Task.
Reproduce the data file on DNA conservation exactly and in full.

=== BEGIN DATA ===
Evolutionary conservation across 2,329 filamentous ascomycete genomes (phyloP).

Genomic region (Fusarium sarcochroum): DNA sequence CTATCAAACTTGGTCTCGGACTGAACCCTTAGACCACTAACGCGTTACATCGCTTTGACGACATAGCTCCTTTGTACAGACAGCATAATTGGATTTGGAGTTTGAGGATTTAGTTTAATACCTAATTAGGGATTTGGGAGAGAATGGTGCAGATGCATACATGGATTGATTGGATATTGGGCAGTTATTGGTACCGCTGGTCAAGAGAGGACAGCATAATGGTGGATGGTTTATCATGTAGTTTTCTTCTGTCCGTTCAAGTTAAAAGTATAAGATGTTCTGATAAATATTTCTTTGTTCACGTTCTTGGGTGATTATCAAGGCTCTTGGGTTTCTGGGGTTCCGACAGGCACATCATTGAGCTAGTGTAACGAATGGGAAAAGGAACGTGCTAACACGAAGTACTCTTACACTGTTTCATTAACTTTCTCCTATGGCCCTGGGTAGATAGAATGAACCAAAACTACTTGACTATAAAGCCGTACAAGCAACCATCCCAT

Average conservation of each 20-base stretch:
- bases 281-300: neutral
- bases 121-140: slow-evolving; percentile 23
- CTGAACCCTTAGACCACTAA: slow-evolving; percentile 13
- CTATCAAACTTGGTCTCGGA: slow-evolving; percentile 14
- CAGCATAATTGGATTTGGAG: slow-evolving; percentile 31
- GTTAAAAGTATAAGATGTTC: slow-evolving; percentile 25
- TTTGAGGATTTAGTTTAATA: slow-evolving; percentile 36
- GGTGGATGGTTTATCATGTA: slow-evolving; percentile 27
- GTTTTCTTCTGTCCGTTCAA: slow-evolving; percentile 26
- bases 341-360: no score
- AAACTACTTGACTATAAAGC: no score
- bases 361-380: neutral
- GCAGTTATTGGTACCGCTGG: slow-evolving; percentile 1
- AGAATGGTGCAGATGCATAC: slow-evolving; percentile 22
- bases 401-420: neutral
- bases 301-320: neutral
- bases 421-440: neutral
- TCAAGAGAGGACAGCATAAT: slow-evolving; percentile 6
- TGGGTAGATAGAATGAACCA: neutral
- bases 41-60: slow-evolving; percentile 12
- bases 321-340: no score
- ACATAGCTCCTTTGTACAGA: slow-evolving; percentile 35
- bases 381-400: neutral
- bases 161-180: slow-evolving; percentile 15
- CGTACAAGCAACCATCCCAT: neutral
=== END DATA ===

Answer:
Evolutionary conservation across 2,329 filamentous ascomycete genomes (phyloP).

Genomic region (Fusarium sarcochroum): DNA sequence CTATCAAACTTGGTCTCGGACTGAACCCTTAGACCACTAACGCGTTACATCGCTTTGACGACATAGCTCCTTTGTACAGACAGCATAATTGGATTTGGAGTTTGAGGATTTAGTTTAATACCTAATTAGGGATTTGGGAGAGAATGGTGCAGATGCATACATGGATTGATTGGATATTGGGCAGTTATTGGTACCGCTGGTCAAGAGAGGACAGCATAATGGTGGATGGTTTATCATGTAGTTTTCTTCTGTCCGTTCAAGTTAAAAGTATAAGATGTTCTGATAAATATTTCTTTGTTCACGTTCTTGGGTGATTATCAAGGCTCTTGGGTTTCTGGGGTTCCGACAGGCACATCATTGAGCTAGTGTAACGAATGGGAAAAGGAACGTGCTAACACGAAGTACTCTTACACTGTTTCATTAACTTTCTCCTATGGCCCTGGGTAGATAGAATGAACCAAAACTACTTGACTATAAAGCCGTACAAGCAACCATCCCAT

Average conservation of each 20-base stretch:
- bases 281-300: neutral
- bases 121-140: slow-evolving; percentile 23
- CTGAACCCTTAGACCACTAA: slow-evolving; percentile 13
- CTATCAAACTTGGTCTCGGA: slow-evolving; percentile 14
- CAGCATAATTGGATTTGGAG: slow-evolving; percentile 31
- GTTAAAAGTATAAGATGTTC: slow-evolving; percentile 25
- TTTGAGGATTTAGTTTAATA: slow-evolving; percentile 36
- GGTGGATGGTTTATCATGTA: slow-evolving; percentile 27
- GTTTTCTTCTGTCCGTTCAA: slow-evolving; percentile 26
- bases 341-360: no score
- AAACTACTTGACTATAAAGC: no score
- bases 361-380: neutral
- GCAGTTATTGGTACCGCTGG: slow-evolving; percentile 1
- AGAATGGTGCAGATGCATAC: slow-evolving; percentile 22
- bases 401-420: neutral
- bases 301-320: neutral
- bases 421-440: neutral
- TCAAGAGAGGACAGCATAAT: slow-evolving; percentile 6
- TGGGTAGATAGAATGAACCA: neutral
- bases 41-60: slow-evolving; percentile 12
- bases 321-340: no score
- ACATAGCTCCTTTGTACAGA: slow-evolving; percentile 35
- bases 381-400: neutral
- bases 161-180: slow-evolving; percentile 15
- CGTACAAGCAACCATCCCAT: neutral